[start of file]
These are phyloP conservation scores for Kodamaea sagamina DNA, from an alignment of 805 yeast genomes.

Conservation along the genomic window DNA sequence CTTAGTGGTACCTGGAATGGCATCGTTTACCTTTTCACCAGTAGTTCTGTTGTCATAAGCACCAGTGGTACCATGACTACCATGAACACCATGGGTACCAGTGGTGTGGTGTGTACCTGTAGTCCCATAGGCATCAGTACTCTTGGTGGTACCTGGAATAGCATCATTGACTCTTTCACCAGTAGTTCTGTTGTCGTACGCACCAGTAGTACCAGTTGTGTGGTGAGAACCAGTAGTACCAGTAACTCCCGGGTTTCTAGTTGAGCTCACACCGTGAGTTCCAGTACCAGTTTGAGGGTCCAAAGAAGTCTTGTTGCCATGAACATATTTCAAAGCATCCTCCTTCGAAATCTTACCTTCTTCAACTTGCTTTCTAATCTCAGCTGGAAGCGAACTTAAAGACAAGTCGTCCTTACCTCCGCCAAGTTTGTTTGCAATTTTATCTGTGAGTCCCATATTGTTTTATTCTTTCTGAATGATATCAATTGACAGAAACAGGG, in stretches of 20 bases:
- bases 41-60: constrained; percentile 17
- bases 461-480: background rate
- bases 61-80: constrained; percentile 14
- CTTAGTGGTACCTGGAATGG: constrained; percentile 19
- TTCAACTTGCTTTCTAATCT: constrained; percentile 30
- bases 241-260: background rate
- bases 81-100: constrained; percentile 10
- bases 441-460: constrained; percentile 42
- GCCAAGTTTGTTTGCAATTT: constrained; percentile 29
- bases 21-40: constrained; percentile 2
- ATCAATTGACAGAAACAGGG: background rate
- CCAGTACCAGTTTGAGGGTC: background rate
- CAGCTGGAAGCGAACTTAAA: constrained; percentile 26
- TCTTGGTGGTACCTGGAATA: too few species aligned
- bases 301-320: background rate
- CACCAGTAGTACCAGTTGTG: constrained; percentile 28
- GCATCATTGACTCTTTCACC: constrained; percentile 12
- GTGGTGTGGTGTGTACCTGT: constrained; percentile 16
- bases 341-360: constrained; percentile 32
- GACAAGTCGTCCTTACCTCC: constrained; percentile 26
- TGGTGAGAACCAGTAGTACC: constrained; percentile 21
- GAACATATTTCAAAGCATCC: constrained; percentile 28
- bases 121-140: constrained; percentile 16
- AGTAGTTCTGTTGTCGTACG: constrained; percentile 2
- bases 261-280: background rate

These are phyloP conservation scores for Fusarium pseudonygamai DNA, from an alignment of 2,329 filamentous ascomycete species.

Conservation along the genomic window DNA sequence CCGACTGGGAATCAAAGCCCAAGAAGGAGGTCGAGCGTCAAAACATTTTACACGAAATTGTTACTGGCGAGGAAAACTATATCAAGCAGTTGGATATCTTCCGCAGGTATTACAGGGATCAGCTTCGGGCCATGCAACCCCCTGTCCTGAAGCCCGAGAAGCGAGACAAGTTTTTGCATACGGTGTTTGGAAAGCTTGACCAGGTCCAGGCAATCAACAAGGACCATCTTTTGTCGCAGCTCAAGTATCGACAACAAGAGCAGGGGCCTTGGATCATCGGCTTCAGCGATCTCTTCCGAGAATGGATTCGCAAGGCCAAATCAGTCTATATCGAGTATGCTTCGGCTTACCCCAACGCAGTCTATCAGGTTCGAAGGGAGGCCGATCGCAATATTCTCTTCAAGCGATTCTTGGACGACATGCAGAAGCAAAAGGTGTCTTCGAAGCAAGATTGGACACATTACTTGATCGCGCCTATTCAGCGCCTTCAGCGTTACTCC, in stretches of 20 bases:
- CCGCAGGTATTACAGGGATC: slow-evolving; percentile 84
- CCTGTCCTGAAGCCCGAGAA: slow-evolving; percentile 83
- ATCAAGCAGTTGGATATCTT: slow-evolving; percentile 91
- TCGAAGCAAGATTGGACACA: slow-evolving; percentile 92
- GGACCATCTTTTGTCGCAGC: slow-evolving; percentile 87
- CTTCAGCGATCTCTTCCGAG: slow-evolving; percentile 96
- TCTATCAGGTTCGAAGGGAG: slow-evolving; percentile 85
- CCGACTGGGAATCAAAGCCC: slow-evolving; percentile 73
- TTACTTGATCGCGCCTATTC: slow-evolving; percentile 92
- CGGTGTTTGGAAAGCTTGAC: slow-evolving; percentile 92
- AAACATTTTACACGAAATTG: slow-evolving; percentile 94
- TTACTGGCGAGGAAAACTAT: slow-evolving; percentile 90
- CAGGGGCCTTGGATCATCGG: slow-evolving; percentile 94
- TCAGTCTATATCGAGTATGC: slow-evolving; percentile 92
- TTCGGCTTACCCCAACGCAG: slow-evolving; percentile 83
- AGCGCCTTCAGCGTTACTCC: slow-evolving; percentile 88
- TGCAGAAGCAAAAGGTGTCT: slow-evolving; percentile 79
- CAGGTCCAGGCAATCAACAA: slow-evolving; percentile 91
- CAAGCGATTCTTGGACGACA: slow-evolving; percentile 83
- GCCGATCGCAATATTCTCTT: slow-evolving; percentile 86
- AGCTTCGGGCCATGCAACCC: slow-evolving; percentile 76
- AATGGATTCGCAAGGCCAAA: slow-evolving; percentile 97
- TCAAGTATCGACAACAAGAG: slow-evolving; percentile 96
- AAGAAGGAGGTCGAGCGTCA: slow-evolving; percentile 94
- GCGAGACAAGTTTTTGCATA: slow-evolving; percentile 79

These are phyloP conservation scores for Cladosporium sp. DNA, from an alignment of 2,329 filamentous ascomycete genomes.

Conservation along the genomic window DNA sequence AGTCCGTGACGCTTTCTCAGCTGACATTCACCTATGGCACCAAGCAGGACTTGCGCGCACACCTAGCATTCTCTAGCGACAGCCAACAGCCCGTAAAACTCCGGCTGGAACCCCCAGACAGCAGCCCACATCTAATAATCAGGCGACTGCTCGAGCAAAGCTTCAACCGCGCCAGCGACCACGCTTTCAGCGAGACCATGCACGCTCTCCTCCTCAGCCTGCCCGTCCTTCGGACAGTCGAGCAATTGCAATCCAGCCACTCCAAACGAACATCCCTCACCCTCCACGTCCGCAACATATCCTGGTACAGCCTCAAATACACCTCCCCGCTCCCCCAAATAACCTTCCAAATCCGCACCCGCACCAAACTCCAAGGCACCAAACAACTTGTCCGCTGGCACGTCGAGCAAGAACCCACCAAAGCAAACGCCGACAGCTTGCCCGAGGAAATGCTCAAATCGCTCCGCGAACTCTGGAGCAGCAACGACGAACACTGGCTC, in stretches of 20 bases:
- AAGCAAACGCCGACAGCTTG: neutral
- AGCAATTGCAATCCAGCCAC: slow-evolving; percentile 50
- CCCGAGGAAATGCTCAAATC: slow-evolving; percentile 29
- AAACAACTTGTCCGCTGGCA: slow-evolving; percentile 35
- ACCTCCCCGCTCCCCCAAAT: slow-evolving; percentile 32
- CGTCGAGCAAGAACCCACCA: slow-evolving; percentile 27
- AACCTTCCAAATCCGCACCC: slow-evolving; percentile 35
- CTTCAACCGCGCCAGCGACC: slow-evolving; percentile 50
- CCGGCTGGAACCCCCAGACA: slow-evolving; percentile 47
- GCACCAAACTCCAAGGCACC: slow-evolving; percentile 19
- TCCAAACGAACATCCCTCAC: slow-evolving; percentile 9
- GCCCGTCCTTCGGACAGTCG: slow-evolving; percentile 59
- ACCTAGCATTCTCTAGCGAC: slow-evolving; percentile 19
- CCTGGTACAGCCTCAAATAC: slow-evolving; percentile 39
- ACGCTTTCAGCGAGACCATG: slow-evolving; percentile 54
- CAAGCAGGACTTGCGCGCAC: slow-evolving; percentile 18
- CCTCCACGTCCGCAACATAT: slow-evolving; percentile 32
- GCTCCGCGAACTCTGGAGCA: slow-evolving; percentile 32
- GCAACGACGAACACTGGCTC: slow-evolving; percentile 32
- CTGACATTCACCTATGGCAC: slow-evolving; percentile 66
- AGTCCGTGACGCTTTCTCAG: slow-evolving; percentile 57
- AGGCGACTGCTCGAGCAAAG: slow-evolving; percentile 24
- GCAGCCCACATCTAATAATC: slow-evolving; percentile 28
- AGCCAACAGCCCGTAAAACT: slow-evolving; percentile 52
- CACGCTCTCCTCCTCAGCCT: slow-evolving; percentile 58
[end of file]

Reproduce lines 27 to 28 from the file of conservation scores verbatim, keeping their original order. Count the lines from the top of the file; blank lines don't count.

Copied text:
- bases 261-280: background rate

These are phyloP conservation scores for Fusarium pseudonygamai DNA, from an alignment of 2,329 filamentous ascomycete species.